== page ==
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Cell Microbiol. 2007 Jul;9(7):1660-71. Epub 2007 Feb 16.

Host cell-dependent secretion and translocation of the LepA and LepB effectors of Legionella pneumophila.

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Department of Microbiology, Columbia University Medical Center, New York, NY 10032, USA.


Legionella pneumophila is the Gram-negative bacterial agent of Legionnaires' disease, an acute, often fatal pneumonia. L. pneumophila infects alveolar macrophages, evading the antimicrobial defences of the phagocyte by preventing fusion of the phagosome with lysosomes and avoiding phagosome acidification. The bacteria then modulate the composition of the vacuole so that it takes on the characteristics of the endoplasmic reticulum. Similar events occur when the bacteria infect unicellular protozoa. It is thought that replication in fresh water protozoa provides an environmental reservoir for the organism. Several effector proteins are delivered to the host by the Icm/Dot type IV secretion system (TFSS). Some of these have been shown to participate in the trafficking of the Legionella phagosome. Here we describe the ability of the Icm/Dot TFSS to translocate two effectors, LepA and LepB, that play a role in the non-lytic release of Legionella from protozoa. We report that translocation of the Lep proteins is inhibited by agents that depolymerize actin filaments and that effectors may be secreted into the extracellular medium upon cell contact. Depletion of the Lep proteins by deletion of their genes results in increased ability to lyse red blood cells. In contrast, overexpression of Lep-containing hybrid proteins appears to specifically inhibit the activity of the Icm/Dot TFSS and may prevent the delivery of other effectors that are critical for intracellular multiplication.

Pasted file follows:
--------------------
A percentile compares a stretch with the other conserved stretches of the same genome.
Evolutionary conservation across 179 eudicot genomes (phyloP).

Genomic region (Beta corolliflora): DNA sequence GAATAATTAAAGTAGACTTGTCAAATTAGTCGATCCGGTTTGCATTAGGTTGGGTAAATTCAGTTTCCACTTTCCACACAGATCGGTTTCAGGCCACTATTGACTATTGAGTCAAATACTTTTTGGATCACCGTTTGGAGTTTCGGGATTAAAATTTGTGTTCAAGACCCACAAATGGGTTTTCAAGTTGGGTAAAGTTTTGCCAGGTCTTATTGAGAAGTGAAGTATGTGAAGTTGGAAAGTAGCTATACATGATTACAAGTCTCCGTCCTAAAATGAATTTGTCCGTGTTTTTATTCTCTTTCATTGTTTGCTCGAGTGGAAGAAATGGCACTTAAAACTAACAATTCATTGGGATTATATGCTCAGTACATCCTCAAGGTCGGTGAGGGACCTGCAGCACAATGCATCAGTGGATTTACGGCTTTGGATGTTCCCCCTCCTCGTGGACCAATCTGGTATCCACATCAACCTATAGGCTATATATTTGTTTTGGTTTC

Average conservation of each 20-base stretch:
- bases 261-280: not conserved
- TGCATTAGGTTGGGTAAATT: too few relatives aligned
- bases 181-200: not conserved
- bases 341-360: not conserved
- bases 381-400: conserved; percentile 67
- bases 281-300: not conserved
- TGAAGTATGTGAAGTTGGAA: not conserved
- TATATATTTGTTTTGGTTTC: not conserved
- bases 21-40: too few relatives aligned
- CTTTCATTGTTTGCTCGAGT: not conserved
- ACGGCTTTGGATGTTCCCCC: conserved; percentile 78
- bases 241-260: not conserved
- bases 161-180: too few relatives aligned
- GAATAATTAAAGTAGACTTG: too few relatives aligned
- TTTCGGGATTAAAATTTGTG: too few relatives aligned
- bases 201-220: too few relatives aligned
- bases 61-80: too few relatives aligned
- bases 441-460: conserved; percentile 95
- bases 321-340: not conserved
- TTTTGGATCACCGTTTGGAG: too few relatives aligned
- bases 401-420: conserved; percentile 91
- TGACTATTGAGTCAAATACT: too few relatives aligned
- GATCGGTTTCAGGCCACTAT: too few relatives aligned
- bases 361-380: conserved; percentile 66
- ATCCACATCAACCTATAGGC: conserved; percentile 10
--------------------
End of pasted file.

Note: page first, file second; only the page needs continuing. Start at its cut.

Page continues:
[Indexed for MEDLINE]

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